Taming The Somali Warlords: Somaliland Forum Media Release

Somaliland Forum Media Release July 17, 2004/5 (Ref: S/F/EC 7/2004/5)


Indicting the warlords, recognizing Somaliland and returning Somalia to its pre-independence status – UN Trusteeship- would sober the Somali warlords and would lead to lasting peace. States that fail should pay a price like failed enterprises. Enron and Somali Republic have both failed but while Enron is willing to restructure itself as a leaner entity, the Somali warlords insist to remain in power and keep the territory in tact and that bodes ill for an expedient solution. The consequences of a failed State such as Somali Republic are more tragic than that of a failed enterprise in terms of human suffering and global stability. Yet, reorganizing failed States is a taboo while that of a failed enterprise like Enron is adjudicated for the benefit of the shareholders. And it shouldn’t be that way. Reorganizing a failed enterprise requires drastic actions such as selling off assets, sacking management, and deploying a strategy that includes but not limited to changing the name, the logo and the company spirit. To punish irresponsible political leaders, failed States should be drastically restructured as failed enterprises. Somalia MINUS Somaliland should be the minimum outcome from Embagethi.

The Republic once known as Somalia has collapsed on January 1991, when the military dictator that governed the country with an iron hand for over twenty years was suddenly deposed by popular uprising without clear plan or consensus of who and how to replace him. The power vacuum prompted by the sudden exit of the dictator has encouraged many to claim leadership over the years. However, after fourteen internationally espoused reconciliation conferences in thirteen years, Somalia still remains without a central government. Additionally, it has become dangerously a heaven for warlords, a sanctuary for terrorist and Islamic fundamentalist, a route for drug trafficking, and a pit for humanitarian disaster. While there is no quick fix, the bureaucracy of the international community to appease the warlords and respect the sovereignty of a country that is no longer functioning as a State is further complicating and diminishing any hope of peaceful settlement.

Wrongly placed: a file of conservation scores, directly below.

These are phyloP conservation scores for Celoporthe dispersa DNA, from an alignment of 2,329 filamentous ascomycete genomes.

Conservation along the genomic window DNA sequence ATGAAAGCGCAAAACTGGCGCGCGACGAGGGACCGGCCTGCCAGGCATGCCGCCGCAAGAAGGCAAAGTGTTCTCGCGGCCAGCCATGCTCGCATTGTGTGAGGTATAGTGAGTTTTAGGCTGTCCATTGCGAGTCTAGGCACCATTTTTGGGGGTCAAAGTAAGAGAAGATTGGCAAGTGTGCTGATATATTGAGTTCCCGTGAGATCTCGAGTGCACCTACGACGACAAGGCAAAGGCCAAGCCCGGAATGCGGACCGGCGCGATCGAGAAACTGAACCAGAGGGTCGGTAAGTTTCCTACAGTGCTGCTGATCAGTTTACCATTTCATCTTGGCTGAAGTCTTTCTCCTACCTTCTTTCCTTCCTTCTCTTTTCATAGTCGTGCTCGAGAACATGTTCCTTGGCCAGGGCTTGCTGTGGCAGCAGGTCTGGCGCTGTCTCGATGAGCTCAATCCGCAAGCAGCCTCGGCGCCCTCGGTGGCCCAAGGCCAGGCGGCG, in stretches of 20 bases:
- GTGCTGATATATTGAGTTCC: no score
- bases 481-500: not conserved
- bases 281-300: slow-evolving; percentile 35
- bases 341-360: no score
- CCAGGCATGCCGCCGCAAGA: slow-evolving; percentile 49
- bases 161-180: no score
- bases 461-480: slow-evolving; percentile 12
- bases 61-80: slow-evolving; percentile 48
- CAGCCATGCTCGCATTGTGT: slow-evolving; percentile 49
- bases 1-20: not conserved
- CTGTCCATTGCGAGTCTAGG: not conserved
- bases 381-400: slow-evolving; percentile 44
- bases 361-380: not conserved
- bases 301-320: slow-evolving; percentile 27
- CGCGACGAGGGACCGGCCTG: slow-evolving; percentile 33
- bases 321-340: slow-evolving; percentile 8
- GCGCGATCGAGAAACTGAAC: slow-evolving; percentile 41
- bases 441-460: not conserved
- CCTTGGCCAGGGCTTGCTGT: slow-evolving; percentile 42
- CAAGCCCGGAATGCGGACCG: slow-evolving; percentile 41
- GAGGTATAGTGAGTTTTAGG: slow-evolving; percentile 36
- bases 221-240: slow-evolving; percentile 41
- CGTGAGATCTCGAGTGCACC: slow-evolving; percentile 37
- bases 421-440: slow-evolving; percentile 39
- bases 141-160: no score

The intensity and the tempo of the tragedy that hit Somalia is as deadly as that of a tornado and restoring it to its pre-tornado landscape is defying nature and would be as hard as putting back genie into the bottle. The priority should be to minimize the agony and the human suffering and to patch the pieces as they fit without being obsessed with sovereignty, a concept no longer applicable to the reality on the ground and the new World Order. Sovereignty is conditional to enforcing laws and the chaos in Somalia negates any claim of sovereignty. Reorganizing Somali Republic into two states has historical significance and hence is not far fetched. Briefly, the Somali Republic was a product of two independent countries, which came into existence on July 1st, 1960 as a result of the merger between the Somali Italian-trustee, commonly known as Somalia and the former British Somaliland, now Somaliland. This unification was the first step of a broader vision to unite all ethnic Somalis scattered throughout the Horn of Africa under one banner, which eventually lead to the “Shifta” skirmishes on the Kenyan Northern District and the tragic border conflict between Somali Republic and Ethiopia.